People's Watchdog CHOICE unveils the 2010 Shonky Awards


The shonkiest, meanest and silliest rip-offs and scams have been named and shamed today at the 2010 Annual Shonky Awards, hosted by the people’s watchdog , consumer group CHOICE.

 

A total of eight companies and products were chosen for this year's awards: supermarket giant Coles; Commonwealth Bank; pain relief brand Nurofen; whitegoods brand LG; wristband "sporting aid" Power Balance; rope producer, Medalist; website babynamemeans.com and a selection of olive oil brands.

 

While 2010 brings revised processes and new consumer and credit laws the annual CHOICE Shonky Awards continue to act as a reminder that consumers need to be as vigilant as ever.

 

Christopher Zinn, spokesman for CHOICE comments: “This is the fifth year of the Shonkys and you’d think most companies would be doing their best to ensure they’re delivering good honest products and services.

 

“Yet year after year we’re continually amazed by marketers’ efforts to take Australians for a ride."

 

The 2010 Shonky winners:

 

Company: Coles

Product: Under $10 meal promotion

Background information:  Coles  supermarket gets a shonky for its meal promotion fronted by celebrity chef, Curtis Stone. The deal claims you can feed four people for less than $10 the catch is you have to already happen to have some of the ingredients in your pantry--which aren't included in the price!  If you include the uncosted ‘pantry items’ ( including 3/4 of a bottle of wine)  in Curtis’ $7.76 Coq au vin it would actually cost  more than $30.

 

Company: Commonwealth Bank

Product: Commonwealth Bank Awards Program

Background information: The Commonwealth Standard Awards card has been awarded a Shonky for its poor  and  sneaky rewards. Spending $12,000 per annum on will provide only $20 in flights rewards, assuming you spend on Amex (the value drops even further for Visa/MasterCard users). But the way the awards points are converted to Qantas Frequent Flier points is a low-flying jest. One point only equals half of one frequent flier and that salient fact is hidden away in some mighty small print.

 

Company: Nurofen

Product: Painkillers labeled for specific pain types such as back, period, migraine...

Background information: Nurofen painkillers actually contain identical ingredients from product to product despite marketing painkillers for varying pains. The active ingredient in these painkillers spreads through your whole body attacking whatever pain it comes across, wherever it is. The shonkiest aspect of this type of marketing is that the fast-acting painkillers labeled for specific pain types are more expensive.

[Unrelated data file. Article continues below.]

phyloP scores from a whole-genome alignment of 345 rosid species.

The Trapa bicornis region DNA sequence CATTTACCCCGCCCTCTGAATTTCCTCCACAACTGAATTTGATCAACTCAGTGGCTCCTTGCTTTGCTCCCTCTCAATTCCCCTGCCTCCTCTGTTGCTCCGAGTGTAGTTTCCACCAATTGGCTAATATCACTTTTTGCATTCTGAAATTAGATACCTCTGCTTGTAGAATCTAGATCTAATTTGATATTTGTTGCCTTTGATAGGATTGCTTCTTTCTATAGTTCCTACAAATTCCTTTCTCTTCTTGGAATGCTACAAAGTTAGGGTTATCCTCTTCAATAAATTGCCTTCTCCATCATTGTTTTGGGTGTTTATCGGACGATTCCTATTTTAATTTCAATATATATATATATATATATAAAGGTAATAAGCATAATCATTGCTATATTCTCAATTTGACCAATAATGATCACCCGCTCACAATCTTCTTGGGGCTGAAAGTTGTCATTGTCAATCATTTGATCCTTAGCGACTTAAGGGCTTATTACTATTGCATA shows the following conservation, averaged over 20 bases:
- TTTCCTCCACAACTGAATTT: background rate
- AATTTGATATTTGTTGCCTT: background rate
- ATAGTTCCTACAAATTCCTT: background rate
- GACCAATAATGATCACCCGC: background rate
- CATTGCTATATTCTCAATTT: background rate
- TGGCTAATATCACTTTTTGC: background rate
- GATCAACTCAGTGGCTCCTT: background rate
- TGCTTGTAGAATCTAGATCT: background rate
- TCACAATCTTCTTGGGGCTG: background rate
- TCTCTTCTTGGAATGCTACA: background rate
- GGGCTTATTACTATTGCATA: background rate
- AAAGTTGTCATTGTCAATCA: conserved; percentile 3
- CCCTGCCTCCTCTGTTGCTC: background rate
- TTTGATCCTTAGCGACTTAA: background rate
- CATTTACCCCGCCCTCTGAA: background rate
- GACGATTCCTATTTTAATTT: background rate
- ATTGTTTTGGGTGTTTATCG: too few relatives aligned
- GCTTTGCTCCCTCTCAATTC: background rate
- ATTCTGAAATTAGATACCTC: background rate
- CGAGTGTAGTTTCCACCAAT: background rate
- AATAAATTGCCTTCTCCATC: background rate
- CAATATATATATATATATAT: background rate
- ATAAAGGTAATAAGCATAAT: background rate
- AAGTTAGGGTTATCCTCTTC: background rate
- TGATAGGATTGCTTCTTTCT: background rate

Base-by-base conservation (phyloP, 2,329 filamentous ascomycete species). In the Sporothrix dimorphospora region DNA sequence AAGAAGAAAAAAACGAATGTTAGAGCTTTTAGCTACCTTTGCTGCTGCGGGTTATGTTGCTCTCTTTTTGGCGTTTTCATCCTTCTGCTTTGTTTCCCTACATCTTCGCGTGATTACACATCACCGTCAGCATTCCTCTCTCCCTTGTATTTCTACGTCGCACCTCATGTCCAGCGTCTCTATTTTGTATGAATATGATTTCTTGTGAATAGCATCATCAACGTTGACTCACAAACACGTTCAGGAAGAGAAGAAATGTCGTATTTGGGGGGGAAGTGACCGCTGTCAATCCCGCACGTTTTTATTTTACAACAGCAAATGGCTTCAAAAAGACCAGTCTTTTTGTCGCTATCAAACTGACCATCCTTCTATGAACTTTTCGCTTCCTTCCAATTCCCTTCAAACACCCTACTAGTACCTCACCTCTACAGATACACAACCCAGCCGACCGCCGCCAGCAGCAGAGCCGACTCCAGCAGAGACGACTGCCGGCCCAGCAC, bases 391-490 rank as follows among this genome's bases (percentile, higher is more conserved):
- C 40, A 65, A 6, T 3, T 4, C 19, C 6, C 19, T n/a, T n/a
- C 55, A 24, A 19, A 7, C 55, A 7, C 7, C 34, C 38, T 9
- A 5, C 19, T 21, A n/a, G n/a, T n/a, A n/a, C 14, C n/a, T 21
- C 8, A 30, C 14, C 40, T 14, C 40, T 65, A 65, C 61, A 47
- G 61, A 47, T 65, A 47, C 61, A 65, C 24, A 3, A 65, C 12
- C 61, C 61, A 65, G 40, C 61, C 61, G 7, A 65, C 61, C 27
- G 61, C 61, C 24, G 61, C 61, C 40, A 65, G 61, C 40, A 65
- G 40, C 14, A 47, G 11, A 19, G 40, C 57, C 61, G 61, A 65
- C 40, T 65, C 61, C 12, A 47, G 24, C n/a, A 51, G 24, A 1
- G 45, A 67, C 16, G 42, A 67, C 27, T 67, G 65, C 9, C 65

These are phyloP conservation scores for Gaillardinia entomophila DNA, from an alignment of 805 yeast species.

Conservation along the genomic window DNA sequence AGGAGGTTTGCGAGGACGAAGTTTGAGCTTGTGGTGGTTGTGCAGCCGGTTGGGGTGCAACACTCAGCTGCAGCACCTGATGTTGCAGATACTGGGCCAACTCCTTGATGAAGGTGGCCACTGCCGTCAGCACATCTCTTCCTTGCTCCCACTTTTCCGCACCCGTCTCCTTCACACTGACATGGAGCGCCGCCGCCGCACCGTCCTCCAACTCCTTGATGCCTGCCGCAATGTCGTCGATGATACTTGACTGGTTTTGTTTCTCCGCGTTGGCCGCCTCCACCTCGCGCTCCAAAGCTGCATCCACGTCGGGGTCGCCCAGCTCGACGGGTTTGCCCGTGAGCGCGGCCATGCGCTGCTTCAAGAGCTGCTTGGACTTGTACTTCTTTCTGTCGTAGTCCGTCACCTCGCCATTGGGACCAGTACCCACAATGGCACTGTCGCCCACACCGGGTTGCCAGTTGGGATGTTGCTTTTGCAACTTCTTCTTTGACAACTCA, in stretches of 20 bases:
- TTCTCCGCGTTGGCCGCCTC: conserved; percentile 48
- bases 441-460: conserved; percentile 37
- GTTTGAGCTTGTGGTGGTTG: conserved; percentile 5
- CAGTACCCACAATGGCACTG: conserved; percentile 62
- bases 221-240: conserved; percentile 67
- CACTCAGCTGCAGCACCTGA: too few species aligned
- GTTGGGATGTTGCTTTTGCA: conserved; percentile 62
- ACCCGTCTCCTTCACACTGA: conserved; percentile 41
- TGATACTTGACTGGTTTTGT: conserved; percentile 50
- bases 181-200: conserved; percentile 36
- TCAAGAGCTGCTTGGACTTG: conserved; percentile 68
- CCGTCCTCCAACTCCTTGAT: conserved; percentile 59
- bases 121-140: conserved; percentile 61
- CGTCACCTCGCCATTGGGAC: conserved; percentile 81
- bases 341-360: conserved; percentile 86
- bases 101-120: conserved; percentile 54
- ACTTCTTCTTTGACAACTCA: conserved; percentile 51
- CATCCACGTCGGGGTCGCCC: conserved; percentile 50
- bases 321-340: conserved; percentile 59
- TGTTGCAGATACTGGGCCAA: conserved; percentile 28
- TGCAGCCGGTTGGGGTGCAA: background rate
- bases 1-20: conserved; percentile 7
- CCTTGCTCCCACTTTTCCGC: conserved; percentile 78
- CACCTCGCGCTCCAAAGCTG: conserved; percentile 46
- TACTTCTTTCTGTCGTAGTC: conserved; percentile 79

Company: LG

Product: The side-by-side GC-L197NFS Refrigerator

Background information: This side-by-side refrigerator consumes far more electricity than its energy star label states which the company claimed was a mistake. However LG’s fridge has landed them in hot water with the ACCC after CHOICE blew the whistle. LG have form for getting their stars mixed up in the past both washing machines and air conditioners have had their energy efficiencies overstated.

 

Company: Power Balance

Product: Power Balance band

Background information:  Despite the promotion blurb promoting benefits for natural energy flow the Power Balance band is simply just a rubber band bracelet with a plastic hologram. Heaving endorsed by sporting pros it retails for a mere $60 alongside claims it somehow makes you stronger, more poised and just better. The band was tested at CHOICE under controlled lab conditions which showed it did little else than empty purchasers’ wallets.

 

Company: Medalist

Product: Recreational rope

Background information: Sold for $9.99 the rope’s braided exterior bares an uncanny resemblance to proper climbing rope. Its label even states it conforms to Australian standards and is suitable “outdoor recreational use”. Our tests showed it's hardly stronger than string and is basically stuffed with nothing tougher than tissue paper. It stretches and snaps with minimum force and should certainly NOT to be used for any recreational purposes.

 

Company: Babynamemeans.com

Product: Hidden subscription costs

Background information: The site which gives you the meaning behind babies names is a cynical internet trap. Click the ‘register’ button on the hidden terms and conditions and you are roped into a subscription-based service costing $ 144 for a minimum of one year. The bill arrives courtesy of some Australian debt collectors.

 

Company: Not to Virgin olive oil brands

Product: Olive oil

Background information: CHOICE tested 28 brands of extra virgin olive oil and found half were nothing of the sort due to poor storage. The mainly Mediterranean manufacturers’ cried foul blaming everyone else in the supply chain. But consumers still aren’t always getting true extra virgin quality at the point of sale, despite paying a premium. Ultimately, CHOICE wants “extra virgin” to be regulated under the Food Standards Code with mandatory requirements that all olive oils labelled “extra virgin" meet basic purity and quality standards for the duration of their expected shelf life, as well as carry a suitable date so that consumers are able to choose the freshest oils.

 

To access the full CHOICE Shonky report visit www.choice.com.au/shonkys

 

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